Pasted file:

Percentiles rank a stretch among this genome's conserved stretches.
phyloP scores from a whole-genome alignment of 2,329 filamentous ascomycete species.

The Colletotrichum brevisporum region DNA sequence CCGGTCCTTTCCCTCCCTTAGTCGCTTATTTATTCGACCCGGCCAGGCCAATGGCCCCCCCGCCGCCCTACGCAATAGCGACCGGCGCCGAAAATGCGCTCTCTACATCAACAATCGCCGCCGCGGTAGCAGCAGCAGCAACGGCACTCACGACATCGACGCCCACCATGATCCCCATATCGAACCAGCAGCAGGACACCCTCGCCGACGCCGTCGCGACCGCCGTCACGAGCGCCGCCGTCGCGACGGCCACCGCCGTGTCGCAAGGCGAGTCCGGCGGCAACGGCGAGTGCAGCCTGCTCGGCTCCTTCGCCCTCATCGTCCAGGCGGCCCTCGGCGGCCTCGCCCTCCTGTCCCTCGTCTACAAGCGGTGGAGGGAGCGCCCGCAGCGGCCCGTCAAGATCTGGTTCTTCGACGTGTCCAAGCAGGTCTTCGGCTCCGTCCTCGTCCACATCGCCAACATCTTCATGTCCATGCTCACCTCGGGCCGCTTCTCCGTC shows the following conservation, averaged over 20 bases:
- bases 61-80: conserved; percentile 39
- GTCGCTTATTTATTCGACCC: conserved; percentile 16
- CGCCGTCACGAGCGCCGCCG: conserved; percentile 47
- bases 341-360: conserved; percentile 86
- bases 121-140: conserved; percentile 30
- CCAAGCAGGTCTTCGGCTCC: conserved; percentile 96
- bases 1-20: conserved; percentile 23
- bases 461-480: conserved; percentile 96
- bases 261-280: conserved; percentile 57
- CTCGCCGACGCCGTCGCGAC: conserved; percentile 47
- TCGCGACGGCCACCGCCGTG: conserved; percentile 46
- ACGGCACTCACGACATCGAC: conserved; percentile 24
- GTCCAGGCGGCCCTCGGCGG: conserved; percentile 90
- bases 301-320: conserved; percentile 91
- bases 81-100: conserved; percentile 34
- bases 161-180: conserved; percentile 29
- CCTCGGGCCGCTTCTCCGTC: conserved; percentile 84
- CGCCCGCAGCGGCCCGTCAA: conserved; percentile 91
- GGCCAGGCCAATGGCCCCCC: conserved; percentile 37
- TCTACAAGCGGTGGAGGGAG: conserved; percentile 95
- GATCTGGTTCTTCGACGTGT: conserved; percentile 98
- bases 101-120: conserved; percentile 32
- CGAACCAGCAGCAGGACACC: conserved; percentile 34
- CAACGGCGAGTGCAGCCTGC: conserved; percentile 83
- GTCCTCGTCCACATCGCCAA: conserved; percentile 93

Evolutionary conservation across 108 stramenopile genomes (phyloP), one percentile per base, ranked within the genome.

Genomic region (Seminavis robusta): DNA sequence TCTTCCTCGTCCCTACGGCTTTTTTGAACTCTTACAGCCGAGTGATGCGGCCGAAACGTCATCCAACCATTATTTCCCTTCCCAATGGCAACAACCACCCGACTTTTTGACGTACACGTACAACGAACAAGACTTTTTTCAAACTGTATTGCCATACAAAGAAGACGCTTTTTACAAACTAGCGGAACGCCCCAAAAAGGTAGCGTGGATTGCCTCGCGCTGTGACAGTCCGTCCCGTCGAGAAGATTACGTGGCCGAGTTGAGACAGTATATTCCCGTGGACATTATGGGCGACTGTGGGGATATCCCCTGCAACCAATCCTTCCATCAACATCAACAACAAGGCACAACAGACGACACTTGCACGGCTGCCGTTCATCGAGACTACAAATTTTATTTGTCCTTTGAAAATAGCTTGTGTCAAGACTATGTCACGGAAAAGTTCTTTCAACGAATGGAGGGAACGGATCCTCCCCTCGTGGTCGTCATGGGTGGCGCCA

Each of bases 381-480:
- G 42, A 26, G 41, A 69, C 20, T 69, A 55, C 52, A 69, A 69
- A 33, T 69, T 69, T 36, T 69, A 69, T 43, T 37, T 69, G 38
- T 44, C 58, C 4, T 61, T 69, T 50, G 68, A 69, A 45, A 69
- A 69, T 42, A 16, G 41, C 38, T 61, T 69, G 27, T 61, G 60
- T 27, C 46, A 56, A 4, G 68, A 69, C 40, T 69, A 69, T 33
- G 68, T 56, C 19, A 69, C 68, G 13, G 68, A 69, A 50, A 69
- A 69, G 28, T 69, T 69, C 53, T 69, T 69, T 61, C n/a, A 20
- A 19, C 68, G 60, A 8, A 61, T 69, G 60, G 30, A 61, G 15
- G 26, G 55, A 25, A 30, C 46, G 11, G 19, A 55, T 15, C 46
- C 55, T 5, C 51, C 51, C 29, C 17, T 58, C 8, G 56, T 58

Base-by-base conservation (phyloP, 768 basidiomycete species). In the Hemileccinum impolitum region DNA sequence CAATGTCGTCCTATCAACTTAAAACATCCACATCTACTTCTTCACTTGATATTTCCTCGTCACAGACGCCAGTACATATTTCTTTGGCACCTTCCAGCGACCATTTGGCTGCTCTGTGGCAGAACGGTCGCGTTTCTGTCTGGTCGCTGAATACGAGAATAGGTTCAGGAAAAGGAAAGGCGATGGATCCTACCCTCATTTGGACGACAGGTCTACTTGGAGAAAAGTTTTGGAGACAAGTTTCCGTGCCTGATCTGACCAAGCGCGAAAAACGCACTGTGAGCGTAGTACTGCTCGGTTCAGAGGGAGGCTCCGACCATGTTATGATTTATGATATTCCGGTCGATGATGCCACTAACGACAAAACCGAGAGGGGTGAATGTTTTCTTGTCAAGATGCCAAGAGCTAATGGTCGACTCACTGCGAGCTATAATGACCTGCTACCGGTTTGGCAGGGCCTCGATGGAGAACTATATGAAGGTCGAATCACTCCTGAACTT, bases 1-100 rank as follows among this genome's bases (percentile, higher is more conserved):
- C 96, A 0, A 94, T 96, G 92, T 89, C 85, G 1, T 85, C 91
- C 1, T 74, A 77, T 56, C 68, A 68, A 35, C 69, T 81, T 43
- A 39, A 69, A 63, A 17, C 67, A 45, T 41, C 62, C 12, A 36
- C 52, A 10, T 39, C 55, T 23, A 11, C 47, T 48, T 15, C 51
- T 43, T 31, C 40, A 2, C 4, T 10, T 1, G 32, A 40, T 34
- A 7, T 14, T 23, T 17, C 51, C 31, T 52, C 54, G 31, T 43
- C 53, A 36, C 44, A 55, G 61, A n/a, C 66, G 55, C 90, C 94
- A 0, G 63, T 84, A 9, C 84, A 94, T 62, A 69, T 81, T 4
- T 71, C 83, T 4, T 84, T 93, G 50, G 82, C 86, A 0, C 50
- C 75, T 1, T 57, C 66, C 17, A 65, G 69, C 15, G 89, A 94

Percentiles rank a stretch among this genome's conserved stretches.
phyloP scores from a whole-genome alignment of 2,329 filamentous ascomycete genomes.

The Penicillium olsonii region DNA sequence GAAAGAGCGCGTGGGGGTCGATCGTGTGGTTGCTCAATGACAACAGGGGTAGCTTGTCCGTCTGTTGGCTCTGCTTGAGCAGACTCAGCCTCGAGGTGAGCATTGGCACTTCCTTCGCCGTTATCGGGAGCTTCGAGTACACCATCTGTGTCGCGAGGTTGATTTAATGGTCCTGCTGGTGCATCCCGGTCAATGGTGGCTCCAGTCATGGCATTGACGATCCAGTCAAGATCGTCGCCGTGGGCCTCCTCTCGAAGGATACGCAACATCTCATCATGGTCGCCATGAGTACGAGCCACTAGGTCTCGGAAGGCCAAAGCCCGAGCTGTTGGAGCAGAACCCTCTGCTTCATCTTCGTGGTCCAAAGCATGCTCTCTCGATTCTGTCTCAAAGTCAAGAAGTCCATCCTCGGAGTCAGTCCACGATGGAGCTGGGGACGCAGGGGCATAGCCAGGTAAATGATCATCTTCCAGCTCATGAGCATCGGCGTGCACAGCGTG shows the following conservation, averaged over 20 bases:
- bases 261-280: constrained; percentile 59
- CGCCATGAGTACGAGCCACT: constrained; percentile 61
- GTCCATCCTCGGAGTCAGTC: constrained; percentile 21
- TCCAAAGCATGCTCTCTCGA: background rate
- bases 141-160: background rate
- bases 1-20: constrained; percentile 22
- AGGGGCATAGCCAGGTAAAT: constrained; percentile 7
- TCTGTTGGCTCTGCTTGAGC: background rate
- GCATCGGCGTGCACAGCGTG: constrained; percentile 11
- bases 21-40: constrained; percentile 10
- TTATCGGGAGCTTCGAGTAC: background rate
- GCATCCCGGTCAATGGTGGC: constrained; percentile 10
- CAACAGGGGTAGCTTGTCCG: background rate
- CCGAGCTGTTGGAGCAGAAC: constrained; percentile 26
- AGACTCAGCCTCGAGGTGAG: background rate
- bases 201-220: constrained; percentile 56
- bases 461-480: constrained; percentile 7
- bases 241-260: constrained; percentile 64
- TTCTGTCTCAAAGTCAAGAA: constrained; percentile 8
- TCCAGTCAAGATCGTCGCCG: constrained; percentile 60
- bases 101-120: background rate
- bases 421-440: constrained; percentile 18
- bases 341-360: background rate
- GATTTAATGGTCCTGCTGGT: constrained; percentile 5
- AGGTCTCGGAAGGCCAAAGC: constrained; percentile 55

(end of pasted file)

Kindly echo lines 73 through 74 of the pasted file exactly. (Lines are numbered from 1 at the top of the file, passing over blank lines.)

- bases 241-260: constrained; percentile 64
- TTCTGTCTCAAAGTCAAGAA: constrained; percentile 8